At about 3:30 PM, it looked like all I was going to do with my day was play guitar in my room and chat with people on the internet. So, in order to feel like less of a loser, I thought this would be an excellent time to start attempt #3 to read Dietrich Bonhoeffer’s The Cost of Discipleship. I usually make it halfway through the book before I get too distracted or too overwhelmed by the book’s intensity, but I really, really want to make it all the way through.
So, here’s an excerpt from the second full page of the first chapter:
“Costly grace is the treasure hidden in the field; for the sake of it a man will gladly go and sell all that he has. It is the pearl of great price to buy which the merchant will sell all his goods. It is the kingly rule of Christ, for whose sake a man will pluck out the eye which causes him to stumble; it is the call of Jesus Christ at which the disciple leaves his nets and follows him.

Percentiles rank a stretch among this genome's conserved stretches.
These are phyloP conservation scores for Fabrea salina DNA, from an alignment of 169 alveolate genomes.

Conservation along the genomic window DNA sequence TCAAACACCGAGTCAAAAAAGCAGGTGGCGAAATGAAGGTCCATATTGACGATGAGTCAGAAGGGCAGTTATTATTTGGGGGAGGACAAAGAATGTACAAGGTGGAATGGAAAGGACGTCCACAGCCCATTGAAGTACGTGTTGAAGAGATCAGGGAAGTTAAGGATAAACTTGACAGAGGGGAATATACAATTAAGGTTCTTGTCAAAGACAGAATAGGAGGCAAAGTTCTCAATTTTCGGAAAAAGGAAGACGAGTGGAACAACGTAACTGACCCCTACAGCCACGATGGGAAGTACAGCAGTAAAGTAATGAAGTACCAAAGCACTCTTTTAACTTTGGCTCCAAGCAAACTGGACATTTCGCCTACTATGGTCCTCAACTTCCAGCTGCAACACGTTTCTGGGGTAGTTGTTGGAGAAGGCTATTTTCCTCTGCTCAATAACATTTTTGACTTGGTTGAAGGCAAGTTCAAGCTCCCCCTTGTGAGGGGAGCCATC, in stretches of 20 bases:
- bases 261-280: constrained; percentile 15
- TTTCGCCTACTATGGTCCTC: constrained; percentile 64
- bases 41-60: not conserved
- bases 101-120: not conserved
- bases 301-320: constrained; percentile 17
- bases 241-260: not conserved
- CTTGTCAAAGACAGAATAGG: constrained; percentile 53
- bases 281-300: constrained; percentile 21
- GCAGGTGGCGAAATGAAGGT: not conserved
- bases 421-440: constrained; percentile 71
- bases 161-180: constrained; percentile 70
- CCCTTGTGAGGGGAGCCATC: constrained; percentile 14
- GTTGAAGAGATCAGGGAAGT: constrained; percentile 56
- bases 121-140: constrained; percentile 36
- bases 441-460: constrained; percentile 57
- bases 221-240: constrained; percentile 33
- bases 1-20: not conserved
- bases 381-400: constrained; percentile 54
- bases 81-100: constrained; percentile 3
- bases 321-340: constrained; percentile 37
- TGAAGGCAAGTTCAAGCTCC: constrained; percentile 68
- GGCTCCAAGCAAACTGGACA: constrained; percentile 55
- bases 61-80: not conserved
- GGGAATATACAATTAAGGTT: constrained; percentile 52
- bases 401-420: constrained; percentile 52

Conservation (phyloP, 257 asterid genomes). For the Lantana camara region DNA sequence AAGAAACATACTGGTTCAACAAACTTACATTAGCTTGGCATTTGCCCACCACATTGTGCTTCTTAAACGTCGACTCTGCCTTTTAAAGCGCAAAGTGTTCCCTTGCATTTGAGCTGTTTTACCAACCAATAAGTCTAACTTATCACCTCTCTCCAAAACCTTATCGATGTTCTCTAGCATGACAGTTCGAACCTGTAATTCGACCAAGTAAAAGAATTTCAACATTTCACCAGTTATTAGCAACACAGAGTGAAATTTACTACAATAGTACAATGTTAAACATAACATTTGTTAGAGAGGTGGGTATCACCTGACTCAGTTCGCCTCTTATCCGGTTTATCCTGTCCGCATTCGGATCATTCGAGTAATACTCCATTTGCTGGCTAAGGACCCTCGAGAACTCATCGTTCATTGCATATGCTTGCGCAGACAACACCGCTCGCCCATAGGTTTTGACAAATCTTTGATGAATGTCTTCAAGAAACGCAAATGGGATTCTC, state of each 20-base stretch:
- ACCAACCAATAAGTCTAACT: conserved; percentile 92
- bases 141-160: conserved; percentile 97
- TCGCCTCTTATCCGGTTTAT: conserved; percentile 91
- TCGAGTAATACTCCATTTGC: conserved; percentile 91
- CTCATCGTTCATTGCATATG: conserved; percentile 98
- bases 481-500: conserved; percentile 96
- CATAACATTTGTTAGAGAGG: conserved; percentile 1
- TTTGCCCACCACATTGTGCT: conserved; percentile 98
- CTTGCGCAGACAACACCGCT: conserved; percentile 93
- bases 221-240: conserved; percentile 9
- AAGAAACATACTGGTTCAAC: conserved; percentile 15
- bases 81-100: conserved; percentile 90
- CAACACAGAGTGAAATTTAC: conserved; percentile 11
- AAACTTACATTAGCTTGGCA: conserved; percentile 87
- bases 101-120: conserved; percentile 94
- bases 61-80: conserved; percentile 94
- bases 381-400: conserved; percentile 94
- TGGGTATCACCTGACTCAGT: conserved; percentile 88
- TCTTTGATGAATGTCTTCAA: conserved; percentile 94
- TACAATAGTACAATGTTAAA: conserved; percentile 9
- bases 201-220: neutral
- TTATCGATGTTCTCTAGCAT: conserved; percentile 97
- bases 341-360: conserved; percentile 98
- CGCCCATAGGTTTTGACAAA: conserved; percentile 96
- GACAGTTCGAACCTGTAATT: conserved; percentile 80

Costly grace is the gospel which must be sought again and again, the gift which must be asked for, the door at which a man must knock.
Such grace is costly because it calls us to follow, and it is grace because it calls us to follow Jesus Christ. It is costly because it costs a man his life, and it is grace because it gives a man the only true life. It is costly because it condemns sin, and grace because it justifies the sinner. Above all, it is grace because God did not reckon his Son too dear a price to pay for our life, but delivered him up for us. Costly grace is the Incarnation of God.”
Bonhoeffer brings the heat.
Dietrich Bonhoeffer, The Cost of Discipleship, New York: Simon and Shuster (1995), 45.